• A violent culture
    February 04,2014

    So shocking was the shooting that snuffed out the lives of 20 elementary-school children and six adult educators at Sandy Hook Elementary School in Newtown, Conn., in December 2012 that many — we would hope most — Americans surely believed the time had come, finally, to do something about gun violence in this country, especially in schools.

    Some steps have been taken, but the gun violence continues. A new Associated Press analysis shows that there have been at least 11 school shootings this academic year alone, not counting other cases of gun violence in parking lots and elsewhere on campus when classes were not in session.

    There have been about 500 school-associated violent deaths in the past two decades, according to Ronald Stephens, executive director of the National School Safety Center.

    These numbers don’t include recent incidents on American college and university campuses (not to mention gun violence in movie theaters and shopping malls). Last week, a man was shot and critically wounded at a community college in Florida and there were fatal shootings on campuses in South Carolina and Indiana.

    It’s almost as if the American public has come to expect to read about a shooting incident every week, if not every day, and many of them involve students in either public schools or on college campuses.

    Bill Bond was the principal at a Kentucky high school in 1997, when a 14-year-old freshman fired on a prayer group, killing three female students and wounding five. The one similarity between that shooting and more recent ones, he said, is that the shooters are males confronting hopelessness.

    “You see troubled young men who are desperate and they strike out and they don’t see that they have any hope,” Bond told The Associated Press.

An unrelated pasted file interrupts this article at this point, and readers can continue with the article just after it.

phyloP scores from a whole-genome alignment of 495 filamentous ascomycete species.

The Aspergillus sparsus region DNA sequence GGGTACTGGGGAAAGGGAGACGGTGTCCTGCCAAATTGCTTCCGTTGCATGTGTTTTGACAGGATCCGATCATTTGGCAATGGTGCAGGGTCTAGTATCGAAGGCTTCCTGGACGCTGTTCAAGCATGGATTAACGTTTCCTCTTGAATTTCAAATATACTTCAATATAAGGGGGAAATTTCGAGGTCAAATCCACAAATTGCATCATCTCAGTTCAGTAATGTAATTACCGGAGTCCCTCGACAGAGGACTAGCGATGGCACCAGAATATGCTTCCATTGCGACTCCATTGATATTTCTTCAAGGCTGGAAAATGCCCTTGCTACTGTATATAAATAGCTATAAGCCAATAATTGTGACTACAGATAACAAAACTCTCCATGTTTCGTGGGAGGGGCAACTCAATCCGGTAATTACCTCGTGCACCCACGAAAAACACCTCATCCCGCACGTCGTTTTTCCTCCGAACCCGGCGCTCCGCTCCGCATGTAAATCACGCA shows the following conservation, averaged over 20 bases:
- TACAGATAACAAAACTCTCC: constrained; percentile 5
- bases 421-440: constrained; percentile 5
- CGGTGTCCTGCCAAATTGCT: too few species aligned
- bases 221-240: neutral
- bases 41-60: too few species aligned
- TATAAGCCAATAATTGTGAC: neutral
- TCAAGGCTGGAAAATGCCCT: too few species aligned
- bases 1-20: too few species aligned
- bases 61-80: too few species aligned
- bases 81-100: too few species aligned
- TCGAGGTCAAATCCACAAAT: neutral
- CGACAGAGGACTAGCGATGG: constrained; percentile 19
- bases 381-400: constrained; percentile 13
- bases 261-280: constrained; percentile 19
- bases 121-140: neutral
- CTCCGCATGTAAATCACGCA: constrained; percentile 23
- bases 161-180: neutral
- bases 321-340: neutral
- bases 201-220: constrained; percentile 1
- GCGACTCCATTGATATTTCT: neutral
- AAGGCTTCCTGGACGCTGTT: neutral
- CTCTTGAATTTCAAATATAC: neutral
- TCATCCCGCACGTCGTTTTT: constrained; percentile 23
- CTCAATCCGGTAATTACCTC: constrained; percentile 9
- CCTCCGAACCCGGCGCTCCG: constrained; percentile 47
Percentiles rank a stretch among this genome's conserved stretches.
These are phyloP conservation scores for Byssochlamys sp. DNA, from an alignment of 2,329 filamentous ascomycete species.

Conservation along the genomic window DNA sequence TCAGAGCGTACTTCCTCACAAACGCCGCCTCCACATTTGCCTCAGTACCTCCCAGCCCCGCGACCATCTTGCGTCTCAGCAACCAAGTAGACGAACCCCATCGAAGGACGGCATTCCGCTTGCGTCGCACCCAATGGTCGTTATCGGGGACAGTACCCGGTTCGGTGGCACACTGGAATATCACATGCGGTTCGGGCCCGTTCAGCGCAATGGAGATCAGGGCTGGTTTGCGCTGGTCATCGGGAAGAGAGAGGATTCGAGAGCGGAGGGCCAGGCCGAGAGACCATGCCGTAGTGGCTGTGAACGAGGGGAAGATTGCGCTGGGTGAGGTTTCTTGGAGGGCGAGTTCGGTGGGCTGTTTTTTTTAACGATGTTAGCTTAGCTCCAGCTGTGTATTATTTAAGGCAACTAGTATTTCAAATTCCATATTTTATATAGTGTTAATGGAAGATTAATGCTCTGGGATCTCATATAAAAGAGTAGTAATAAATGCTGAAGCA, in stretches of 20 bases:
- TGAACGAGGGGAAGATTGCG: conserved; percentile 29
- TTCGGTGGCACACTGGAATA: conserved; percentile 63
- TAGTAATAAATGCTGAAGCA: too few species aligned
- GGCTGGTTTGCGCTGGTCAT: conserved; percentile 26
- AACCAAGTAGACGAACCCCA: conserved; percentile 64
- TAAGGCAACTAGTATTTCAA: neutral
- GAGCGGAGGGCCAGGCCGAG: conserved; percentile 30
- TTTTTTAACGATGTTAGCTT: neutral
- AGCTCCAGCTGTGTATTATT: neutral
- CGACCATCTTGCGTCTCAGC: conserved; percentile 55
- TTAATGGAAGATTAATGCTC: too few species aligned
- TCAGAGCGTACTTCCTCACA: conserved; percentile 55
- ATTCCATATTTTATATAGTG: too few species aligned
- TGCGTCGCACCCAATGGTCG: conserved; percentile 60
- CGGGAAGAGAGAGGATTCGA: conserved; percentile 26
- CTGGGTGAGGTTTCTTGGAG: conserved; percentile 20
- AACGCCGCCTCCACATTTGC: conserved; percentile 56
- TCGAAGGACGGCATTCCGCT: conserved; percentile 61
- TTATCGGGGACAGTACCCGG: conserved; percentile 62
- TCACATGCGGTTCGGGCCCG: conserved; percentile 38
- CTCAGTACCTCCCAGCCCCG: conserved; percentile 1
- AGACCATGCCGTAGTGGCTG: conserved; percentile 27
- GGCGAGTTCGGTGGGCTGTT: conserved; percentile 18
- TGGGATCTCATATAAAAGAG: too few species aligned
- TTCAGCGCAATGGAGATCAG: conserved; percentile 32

Jack Levin, co-director of the Brudnick Center on Violence and Conflict at Northeastern University in Boston, agreed that most violent gun crimes are committed by young men. He described the gun violence a “masculine pursuit.”

    Levin also points out that the United States isn’t the only nation with a high rate of gun ownership. What’s different is that other countries with similar gun ownership rates have extremely low homicide rates.

    “Canada and Switzerland, for example, have high rates of gun ownership yet very low homicide rates,” he observed. “We also lead the industrialized world in the number of non-gun-related homicide deaths, so guns alone don’t explain the problem of violence in the United States.”

    Levin blames “a culture of violence, especially in rural Southern states, where even a challenge to one’s dignity or honor is enough to get you killed. It’s not only acceptable but it is socially approved to respond with a gun. This cultural factor goes back centuries to the days of the Wild West.”

    That culture leads to violence being seen as American as apple pie and Jesse James, he added.

    He may be right. But shouldn’t a safe educational environment for America’s school children be an “apple pie” virtue, too?

    Education Secretary Arne Duncan said last week that schools are doing a “fantastic” job with school security. In fact, he said, often schools are the safest place in a community.

    However, Randi Weingarten, the president of the American Federation of Teachers, wants more emphasis placed on improving school culture by providing resources for counselors, social workers and after-care programs. Many programs of that kind were scaled back during budget cuts of recent years.

    Congress recently voted to allocate $140 million to support safe-school environments, and that’s all to the good. But it will take more than money to change the culture Levin identified.

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